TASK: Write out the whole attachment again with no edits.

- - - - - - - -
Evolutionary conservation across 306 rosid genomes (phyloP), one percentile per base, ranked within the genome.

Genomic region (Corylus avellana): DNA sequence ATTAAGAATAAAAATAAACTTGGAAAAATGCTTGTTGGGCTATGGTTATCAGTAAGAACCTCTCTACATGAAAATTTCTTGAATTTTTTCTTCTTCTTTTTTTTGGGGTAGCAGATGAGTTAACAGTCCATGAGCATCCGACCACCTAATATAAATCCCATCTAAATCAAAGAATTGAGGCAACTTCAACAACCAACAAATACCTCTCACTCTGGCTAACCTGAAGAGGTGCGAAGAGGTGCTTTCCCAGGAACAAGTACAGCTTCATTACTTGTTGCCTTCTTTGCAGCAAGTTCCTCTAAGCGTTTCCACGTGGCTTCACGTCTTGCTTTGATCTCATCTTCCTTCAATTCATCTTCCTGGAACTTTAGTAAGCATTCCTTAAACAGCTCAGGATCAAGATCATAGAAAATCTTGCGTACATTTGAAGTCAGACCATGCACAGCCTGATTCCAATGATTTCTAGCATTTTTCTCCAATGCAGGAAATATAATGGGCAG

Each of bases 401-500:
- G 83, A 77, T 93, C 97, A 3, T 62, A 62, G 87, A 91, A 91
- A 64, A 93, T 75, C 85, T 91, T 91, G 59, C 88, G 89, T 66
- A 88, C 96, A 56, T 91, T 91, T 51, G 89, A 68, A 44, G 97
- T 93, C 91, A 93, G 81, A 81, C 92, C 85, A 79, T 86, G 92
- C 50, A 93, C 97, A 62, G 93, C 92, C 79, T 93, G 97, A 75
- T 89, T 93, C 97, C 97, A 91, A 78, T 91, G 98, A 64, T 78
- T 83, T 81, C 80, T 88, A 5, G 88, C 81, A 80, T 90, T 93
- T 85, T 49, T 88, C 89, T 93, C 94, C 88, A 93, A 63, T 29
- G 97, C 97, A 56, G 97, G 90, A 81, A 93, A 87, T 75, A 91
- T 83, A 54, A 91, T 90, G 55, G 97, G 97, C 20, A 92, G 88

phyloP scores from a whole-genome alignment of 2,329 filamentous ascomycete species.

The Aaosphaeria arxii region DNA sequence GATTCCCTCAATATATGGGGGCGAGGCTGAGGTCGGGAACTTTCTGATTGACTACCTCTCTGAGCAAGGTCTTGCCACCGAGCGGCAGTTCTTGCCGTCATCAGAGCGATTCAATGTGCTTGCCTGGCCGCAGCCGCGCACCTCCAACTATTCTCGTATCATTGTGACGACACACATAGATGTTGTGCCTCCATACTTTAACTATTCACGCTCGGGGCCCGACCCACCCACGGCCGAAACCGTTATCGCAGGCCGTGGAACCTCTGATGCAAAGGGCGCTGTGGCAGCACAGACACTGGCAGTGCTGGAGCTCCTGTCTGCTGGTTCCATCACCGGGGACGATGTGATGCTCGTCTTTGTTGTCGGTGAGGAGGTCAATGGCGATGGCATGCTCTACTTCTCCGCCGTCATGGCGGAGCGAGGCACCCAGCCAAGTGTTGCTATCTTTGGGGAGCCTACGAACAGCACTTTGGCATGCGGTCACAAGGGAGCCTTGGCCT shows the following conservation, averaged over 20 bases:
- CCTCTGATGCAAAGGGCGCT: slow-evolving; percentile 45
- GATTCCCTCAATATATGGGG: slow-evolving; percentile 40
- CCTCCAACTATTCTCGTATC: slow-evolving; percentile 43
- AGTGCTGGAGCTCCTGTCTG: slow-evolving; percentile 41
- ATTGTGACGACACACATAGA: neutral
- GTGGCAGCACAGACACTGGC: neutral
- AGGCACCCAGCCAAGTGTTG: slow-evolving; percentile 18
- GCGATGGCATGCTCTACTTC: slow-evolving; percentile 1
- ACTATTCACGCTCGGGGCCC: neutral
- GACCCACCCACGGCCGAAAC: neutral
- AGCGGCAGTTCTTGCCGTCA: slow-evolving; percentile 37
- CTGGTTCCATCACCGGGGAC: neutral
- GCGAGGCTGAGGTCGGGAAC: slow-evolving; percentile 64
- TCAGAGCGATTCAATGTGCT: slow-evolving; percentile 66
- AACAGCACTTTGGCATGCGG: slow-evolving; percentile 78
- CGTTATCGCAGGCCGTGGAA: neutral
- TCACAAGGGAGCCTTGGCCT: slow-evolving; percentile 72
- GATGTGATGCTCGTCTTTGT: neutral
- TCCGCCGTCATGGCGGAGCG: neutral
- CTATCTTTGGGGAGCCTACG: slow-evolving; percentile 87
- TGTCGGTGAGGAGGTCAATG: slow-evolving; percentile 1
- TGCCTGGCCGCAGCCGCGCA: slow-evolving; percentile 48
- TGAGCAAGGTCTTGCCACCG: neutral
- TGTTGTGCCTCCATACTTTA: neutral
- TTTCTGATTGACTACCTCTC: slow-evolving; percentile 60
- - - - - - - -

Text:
Evolutionary conservation across 306 rosid genomes (phyloP), one percentile per base, ranked within the genome.

Genomic region (Corylus avellana): DNA sequence ATTAAGAATAAAAATAAACTTGGAAAAATGCTTGTTGGGCTATGGTTATCAGTAAGAACCTCTCTACATGAAAATTTCTTGAATTTTTTCTTCTTCTTTTTTTTGGGGTAGCAGATGAGTTAACAGTCCATGAGCATCCGACCACCTAATATAAATCCCATCTAAATCAAAGAATTGAGGCAACTTCAACAACCAACAAATACCTCTCACTCTGGCTAACCTGAAGAGGTGCGAAGAGGTGCTTTCCCAGGAACAAGTACAGCTTCATTACTTGTTGCCTTCTTTGCAGCAAGTTCCTCTAAGCGTTTCCACGTGGCTTCACGTCTTGCTTTGATCTCATCTTCCTTCAATTCATCTTCCTGGAACTTTAGTAAGCATTCCTTAAACAGCTCAGGATCAAGATCATAGAAAATCTTGCGTACATTTGAAGTCAGACCATGCACAGCCTGATTCCAATGATTTCTAGCATTTTTCTCCAATGCAGGAAATATAATGGGCAG

Each of bases 401-500:
- G 83, A 77, T 93, C 97, A 3, T 62, A 62, G 87, A 91, A 91
- A 64, A 93, T 75, C 85, T 91, T 91, G 59, C 88, G 89, T 66
- A 88, C 96, A 56, T 91, T 91, T 51, G 89, A 68, A 44, G 97
- T 93, C 91, A 93, G 81, A 81, C 92, C 85, A 79, T 86, G 92
- C 50, A 93, C 97, A 62, G 93, C 92, C 79, T 93, G 97, A 75
- T 89, T 93, C 97, C 97, A 91, A 78, T 91, G 98, A 64, T 78
- T 83, T 81, C 80, T 88, A 5, G 88, C 81, A 80, T 90, T 93
- T 85, T 49, T 88, C 89, T 93, C 94, C 88, A 93, A 63, T 29
- G 97, C 97, A 56, G 97, G 90, A 81, A 93, A 87, T 75, A 91
- T 83, A 54, A 91, T 90, G 55, G 97, G 97, C 20, A 92, G 88

phyloP scores from a whole-genome alignment of 2,329 filamentous ascomycete species.

The Aaosphaeria arxii region DNA sequence GATTCCCTCAATATATGGGGGCGAGGCTGAGGTCGGGAACTTTCTGATTGACTACCTCTCTGAGCAAGGTCTTGCCACCGAGCGGCAGTTCTTGCCGTCATCAGAGCGATTCAATGTGCTTGCCTGGCCGCAGCCGCGCACCTCCAACTATTCTCGTATCATTGTGACGACACACATAGATGTTGTGCCTCCATACTTTAACTATTCACGCTCGGGGCCCGACCCACCCACGGCCGAAACCGTTATCGCAGGCCGTGGAACCTCTGATGCAAAGGGCGCTGTGGCAGCACAGACACTGGCAGTGCTGGAGCTCCTGTCTGCTGGTTCCATCACCGGGGACGATGTGATGCTCGTCTTTGTTGTCGGTGAGGAGGTCAATGGCGATGGCATGCTCTACTTCTCCGCCGTCATGGCGGAGCGAGGCACCCAGCCAAGTGTTGCTATCTTTGGGGAGCCTACGAACAGCACTTTGGCATGCGGTCACAAGGGAGCCTTGGCCT shows the following conservation, averaged over 20 bases:
- CCTCTGATGCAAAGGGCGCT: slow-evolving; percentile 45
- GATTCCCTCAATATATGGGG: slow-evolving; percentile 40
- CCTCCAACTATTCTCGTATC: slow-evolving; percentile 43
- AGTGCTGGAGCTCCTGTCTG: slow-evolving; percentile 41
- ATTGTGACGACACACATAGA: neutral
- GTGGCAGCACAGACACTGGC: neutral
- AGGCACCCAGCCAAGTGTTG: slow-evolving; percentile 18
- GCGATGGCATGCTCTACTTC: slow-evolving; percentile 1
- ACTATTCACGCTCGGGGCCC: neutral
- GACCCACCCACGGCCGAAAC: neutral
- AGCGGCAGTTCTTGCCGTCA: slow-evolving; percentile 37
- CTGGTTCCATCACCGGGGAC: neutral
- GCGAGGCTGAGGTCGGGAAC: slow-evolving; percentile 64
- TCAGAGCGATTCAATGTGCT: slow-evolving; percentile 66
- AACAGCACTTTGGCATGCGG: slow-evolving; percentile 78
- CGTTATCGCAGGCCGTGGAA: neutral
- TCACAAGGGAGCCTTGGCCT: slow-evolving; percentile 72
- GATGTGATGCTCGTCTTTGT: neutral
- TCCGCCGTCATGGCGGAGCG: neutral
- CTATCTTTGGGGAGCCTACG: slow-evolving; percentile 87
- TGTCGGTGAGGAGGTCAATG: slow-evolving; percentile 1
- TGCCTGGCCGCAGCCGCGCA: slow-evolving; percentile 48
- TGAGCAAGGTCTTGCCACCG: neutral
- TGTTGTGCCTCCATACTTTA: neutral
- TTTCTGATTGACTACCTCTC: slow-evolving; percentile 60